Private equity buys POS Chrysler

Discussion in 'Wall St. News' started by a529612, May 14, 2007.

  1. Yes, totally and completely nuts. This must be a top! When someone will not only buy a piece of shit company, but smile while taking on liabilities galore, money is simply too easy to borrow.

    If money were this easy to borrow, you'd see people who couldn't afford it buying 6 bedroom houses and $50k SUVs when they only make $65k/year...oh wait, wasn't that happening in California, Florida, and a few other places until just 2 or 3 months ago?

  2. definitely the 5th sign of the apocalypse.
  3. :p Too funny!

    Death of the 5th sun is it?
  4. S2007S


    :p :p :p :p :p :p :p
  5. S2007S


    A big scalp for private equity
    Posted by Daniel Altman in Doing the business

    The purchase of Chrysler from DaimlerChrysler by Cerberus Capital Management, a firm based on Park Avenue in New York, won’t just be the end of a cautionary tale for transatlantic mergers. It will also be a high-profile test for the private equity industry. The latter has been getting a bad name lately, in part because private equity groups’ buying sprees have brought to mind the leveraged buyouts of the 1980s. Some of those buyouts released value that was being wasted by bad management, but virtually all of the big ones resulted in mass layoffs. Will the same happen this time around?

    Lost a bit of shine. (David Zalubowski, File/AP)

    Cerberus may simply be trying to buy Chrysler at a bargain price and then sell it on later. But unlike leveraged buyout firms, private equity firms often keep their investments for the long term. Cerberus might actually think that it could add some value to the American automaker. If it doesn’t - or if it liquidates the company - it could be a very public black eye to the whole industry, regardless of whether the decision makes business sense.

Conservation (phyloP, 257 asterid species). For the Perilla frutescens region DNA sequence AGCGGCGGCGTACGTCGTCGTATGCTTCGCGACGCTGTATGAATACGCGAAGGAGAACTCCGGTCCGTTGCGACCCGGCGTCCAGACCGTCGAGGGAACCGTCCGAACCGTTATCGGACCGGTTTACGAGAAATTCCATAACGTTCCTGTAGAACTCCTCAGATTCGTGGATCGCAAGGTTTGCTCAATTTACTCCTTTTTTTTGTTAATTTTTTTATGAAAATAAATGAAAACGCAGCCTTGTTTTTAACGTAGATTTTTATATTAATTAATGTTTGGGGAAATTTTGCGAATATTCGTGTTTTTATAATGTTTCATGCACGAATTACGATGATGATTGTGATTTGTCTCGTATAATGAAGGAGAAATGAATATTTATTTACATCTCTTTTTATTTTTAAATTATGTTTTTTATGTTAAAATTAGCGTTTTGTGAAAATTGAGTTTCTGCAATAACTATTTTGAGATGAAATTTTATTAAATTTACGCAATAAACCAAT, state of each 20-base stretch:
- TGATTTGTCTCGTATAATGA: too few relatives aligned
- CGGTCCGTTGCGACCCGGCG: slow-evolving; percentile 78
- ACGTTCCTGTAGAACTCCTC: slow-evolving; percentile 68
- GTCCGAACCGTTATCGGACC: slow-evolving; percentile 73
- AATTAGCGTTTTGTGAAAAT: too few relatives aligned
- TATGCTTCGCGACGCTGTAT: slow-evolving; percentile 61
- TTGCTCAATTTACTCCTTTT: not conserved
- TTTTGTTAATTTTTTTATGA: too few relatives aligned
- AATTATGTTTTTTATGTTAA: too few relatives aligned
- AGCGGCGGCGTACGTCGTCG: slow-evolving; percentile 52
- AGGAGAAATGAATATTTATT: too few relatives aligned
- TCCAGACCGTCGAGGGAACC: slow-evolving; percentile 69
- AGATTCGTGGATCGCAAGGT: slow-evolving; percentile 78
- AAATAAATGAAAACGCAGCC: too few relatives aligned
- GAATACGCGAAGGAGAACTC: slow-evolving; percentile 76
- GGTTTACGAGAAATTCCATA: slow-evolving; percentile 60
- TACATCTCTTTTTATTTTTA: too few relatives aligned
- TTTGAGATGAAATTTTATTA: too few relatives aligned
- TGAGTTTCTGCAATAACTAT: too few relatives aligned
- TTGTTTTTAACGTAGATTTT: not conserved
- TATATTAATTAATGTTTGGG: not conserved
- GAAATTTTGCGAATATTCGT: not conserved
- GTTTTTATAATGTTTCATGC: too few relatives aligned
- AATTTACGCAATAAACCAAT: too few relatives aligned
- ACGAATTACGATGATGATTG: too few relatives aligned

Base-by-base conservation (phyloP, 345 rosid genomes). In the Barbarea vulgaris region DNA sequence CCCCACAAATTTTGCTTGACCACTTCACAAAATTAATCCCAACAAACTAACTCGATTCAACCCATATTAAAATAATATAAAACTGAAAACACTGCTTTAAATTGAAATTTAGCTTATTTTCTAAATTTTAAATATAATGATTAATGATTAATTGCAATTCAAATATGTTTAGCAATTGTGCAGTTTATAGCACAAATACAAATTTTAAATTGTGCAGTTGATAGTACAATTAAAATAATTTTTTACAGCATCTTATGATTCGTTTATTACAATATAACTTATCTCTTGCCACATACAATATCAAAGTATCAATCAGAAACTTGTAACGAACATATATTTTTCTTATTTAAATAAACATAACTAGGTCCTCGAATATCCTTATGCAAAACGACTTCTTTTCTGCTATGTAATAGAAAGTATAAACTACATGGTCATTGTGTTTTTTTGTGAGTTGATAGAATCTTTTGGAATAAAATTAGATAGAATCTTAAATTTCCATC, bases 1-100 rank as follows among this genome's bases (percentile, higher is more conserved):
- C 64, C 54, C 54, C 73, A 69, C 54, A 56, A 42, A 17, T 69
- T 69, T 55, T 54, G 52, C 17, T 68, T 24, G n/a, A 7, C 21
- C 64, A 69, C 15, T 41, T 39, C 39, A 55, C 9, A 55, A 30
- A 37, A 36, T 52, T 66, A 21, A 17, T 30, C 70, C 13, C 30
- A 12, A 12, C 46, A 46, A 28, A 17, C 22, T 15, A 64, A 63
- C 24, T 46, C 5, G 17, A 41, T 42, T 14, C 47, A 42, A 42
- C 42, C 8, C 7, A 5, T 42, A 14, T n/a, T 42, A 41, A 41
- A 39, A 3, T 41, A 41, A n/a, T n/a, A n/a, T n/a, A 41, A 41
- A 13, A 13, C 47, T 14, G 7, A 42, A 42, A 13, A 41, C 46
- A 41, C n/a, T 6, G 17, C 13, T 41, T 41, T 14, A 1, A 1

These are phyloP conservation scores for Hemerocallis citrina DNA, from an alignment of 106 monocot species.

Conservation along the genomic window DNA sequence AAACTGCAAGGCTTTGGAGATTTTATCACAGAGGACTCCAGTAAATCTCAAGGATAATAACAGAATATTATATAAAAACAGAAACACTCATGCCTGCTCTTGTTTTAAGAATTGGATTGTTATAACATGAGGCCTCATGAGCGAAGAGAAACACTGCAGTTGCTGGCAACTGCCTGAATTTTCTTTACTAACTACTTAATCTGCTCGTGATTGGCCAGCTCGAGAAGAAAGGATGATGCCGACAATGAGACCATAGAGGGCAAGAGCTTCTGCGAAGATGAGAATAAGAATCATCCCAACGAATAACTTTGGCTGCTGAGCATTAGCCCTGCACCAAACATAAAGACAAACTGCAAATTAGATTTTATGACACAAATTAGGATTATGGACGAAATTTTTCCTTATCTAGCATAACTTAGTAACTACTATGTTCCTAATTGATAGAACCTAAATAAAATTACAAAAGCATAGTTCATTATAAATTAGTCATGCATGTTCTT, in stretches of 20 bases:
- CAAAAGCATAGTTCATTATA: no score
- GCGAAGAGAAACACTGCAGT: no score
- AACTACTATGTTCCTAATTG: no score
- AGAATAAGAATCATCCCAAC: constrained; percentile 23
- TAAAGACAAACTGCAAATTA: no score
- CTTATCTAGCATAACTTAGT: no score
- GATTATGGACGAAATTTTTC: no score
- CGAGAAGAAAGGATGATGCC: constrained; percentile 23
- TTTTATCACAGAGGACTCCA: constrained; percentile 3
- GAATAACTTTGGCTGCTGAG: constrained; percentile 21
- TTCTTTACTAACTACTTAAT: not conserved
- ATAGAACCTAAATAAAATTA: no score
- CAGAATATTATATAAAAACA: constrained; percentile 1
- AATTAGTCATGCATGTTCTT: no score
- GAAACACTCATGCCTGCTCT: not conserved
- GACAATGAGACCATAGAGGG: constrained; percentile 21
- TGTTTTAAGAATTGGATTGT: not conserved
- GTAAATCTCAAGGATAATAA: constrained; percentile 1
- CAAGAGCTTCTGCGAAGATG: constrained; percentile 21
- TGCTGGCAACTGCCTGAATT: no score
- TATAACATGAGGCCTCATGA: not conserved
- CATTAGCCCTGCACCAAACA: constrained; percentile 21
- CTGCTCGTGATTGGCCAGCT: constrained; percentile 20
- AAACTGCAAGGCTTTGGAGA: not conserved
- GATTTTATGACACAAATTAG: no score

Chrysler’s enormous losses suggest that there is indeed some work to be done. The company may be operating beyond its most efficient scale. But does Cerberus, whose major investments include the Fila sportswear brand, know anything about running a car company? Does it need to?
  6. Maybe Cerebus is thinking ahead and anticipating that the Democrats will take the White House in 2008 and force through socialized medicine. That could be an enormous windfall for domestic auto manufacturers, provided it let them off load their health care obligations to the government. Ironically, the head of Cerebus is John Snow, a former Bush cabinet officer.
  7. It's amazing how views shift over the years. Check out the "experts" praising the merger in 1998

    Who's banking on this? Investment banks. The boyz at GS, LEH, MS et al. are the laughing third. They consulted on the merger 9 years ago and now consult selling the spin-off :p
  8. I now think that any remaining US based Chrysler production plants will now be eventually shut down because of this.
  9. trendo


    That's an interesting angle. Maybe then Cerebus would bail out by doing an IPO that goes through the roof.
    #10     May 14, 2007